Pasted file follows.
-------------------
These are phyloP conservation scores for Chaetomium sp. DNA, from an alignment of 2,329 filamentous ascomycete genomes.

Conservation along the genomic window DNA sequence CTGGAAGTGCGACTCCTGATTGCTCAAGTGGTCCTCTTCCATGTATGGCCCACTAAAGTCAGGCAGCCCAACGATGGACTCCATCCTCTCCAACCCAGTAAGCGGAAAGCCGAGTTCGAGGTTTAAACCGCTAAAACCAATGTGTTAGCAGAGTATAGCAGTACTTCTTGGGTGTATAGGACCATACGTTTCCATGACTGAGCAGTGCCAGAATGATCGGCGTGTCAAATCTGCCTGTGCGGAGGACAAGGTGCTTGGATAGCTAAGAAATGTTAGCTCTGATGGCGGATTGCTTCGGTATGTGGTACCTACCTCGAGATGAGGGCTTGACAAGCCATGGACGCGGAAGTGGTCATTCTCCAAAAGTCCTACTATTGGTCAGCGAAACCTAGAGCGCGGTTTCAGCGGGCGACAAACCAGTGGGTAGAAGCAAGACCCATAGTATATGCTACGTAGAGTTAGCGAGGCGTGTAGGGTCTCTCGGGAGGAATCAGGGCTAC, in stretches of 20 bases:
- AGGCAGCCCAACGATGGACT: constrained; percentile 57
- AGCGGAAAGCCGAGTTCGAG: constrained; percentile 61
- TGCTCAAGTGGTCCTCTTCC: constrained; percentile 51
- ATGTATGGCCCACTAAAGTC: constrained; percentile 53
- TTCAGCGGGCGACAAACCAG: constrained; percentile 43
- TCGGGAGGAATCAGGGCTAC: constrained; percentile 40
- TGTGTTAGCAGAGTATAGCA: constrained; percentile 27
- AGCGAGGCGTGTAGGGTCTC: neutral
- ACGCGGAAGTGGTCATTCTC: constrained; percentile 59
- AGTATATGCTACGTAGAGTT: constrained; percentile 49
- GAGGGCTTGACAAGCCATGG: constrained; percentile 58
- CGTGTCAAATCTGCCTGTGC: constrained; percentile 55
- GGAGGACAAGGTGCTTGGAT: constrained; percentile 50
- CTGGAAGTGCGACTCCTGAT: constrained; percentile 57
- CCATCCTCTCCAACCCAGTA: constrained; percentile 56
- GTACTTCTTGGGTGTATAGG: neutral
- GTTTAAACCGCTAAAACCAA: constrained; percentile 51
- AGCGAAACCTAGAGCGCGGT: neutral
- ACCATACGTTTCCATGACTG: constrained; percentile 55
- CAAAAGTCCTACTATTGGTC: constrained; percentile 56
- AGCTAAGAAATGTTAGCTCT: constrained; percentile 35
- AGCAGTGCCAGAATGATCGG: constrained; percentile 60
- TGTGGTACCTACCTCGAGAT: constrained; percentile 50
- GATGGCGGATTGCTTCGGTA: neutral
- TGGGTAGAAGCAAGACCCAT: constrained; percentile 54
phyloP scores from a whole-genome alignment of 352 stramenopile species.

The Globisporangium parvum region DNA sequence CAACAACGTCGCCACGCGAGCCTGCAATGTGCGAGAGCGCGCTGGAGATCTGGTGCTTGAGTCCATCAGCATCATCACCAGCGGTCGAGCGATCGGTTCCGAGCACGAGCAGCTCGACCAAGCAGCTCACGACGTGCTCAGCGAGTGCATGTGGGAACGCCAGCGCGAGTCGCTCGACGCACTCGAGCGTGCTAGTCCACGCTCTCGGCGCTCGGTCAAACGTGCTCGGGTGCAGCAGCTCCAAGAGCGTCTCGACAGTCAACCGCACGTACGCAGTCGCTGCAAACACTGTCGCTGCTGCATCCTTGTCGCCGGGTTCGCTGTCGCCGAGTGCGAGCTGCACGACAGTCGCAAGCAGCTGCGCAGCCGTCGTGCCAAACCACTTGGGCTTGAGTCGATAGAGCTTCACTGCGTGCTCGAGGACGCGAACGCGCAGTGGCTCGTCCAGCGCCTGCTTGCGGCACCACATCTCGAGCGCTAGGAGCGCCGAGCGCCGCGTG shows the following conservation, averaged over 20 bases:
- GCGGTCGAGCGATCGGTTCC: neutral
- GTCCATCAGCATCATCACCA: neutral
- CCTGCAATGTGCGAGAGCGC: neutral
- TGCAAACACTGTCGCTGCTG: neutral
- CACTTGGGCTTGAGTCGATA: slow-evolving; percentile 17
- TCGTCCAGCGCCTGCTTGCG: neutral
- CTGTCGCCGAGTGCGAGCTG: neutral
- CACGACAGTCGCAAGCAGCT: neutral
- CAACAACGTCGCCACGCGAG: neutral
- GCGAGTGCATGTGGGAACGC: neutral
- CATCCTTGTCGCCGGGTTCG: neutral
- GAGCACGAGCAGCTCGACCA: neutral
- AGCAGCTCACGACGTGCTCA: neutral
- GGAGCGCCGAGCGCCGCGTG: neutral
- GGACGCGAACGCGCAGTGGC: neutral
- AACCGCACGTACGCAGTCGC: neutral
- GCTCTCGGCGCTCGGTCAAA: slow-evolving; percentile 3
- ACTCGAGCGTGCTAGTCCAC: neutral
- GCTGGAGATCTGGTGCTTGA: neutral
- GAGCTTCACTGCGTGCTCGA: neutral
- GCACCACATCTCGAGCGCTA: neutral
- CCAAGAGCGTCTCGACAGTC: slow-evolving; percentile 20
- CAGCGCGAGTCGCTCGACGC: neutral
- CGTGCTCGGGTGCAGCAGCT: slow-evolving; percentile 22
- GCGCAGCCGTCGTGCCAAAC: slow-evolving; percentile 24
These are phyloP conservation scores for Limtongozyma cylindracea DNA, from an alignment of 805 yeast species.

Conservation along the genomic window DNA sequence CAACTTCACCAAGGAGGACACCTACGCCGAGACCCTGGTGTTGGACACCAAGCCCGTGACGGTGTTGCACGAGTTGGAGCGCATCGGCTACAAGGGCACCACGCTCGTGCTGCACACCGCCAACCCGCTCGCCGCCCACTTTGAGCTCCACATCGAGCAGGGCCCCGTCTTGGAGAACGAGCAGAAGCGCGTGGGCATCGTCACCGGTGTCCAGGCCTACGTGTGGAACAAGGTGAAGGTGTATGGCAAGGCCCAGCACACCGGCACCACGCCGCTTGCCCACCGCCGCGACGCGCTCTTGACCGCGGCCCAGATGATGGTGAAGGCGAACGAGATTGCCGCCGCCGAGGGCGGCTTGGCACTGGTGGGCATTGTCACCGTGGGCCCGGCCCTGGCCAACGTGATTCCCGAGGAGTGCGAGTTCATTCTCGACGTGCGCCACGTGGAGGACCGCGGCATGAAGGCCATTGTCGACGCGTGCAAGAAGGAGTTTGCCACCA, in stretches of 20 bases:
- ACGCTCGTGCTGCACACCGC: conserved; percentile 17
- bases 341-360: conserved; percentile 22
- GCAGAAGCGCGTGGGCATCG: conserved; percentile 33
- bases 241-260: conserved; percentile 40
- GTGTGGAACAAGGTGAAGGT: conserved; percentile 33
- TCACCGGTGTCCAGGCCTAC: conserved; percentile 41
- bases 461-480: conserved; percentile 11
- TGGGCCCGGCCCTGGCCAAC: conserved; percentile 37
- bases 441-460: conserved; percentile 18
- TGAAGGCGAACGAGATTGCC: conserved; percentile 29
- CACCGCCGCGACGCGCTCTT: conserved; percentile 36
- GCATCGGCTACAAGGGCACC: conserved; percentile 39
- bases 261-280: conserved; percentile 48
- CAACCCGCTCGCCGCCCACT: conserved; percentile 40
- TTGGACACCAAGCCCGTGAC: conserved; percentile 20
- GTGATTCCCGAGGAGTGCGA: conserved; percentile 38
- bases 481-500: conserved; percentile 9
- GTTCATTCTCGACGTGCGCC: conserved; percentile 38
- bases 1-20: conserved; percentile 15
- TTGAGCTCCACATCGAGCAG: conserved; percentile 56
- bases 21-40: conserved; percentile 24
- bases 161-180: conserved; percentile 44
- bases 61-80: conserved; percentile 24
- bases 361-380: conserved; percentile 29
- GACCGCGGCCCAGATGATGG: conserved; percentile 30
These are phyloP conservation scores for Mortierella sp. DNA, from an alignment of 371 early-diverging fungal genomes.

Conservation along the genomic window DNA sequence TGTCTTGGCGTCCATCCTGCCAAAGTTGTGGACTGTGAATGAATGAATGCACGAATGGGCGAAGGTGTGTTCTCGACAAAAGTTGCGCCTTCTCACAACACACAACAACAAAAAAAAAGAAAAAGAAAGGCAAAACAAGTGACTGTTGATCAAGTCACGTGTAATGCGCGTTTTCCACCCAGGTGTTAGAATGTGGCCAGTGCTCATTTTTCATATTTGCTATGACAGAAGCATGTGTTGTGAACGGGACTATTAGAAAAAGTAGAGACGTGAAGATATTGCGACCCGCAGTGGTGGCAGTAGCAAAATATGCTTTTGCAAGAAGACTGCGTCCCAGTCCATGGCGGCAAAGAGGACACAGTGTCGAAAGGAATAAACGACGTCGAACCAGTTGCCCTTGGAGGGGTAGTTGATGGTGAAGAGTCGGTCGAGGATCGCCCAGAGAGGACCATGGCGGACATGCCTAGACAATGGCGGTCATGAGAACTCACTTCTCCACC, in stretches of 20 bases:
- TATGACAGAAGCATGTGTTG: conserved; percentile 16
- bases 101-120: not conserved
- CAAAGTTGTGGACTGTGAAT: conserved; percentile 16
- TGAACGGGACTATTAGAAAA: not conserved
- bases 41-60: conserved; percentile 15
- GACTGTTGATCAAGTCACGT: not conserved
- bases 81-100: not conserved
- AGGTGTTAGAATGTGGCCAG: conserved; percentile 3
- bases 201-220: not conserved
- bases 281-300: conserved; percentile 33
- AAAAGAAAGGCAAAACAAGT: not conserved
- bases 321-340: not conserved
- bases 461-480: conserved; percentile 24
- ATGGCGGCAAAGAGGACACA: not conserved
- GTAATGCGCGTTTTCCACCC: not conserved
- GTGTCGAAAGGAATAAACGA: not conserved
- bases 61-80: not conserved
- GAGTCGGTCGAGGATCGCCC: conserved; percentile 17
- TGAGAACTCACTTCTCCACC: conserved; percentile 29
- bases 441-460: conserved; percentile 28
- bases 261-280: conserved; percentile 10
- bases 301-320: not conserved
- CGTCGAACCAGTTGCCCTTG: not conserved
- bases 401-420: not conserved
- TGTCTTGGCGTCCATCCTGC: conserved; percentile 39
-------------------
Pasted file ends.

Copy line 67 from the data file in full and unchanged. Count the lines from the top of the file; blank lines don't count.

- CACCGCCGCGACGCGCTCTT: conserved; percentile 36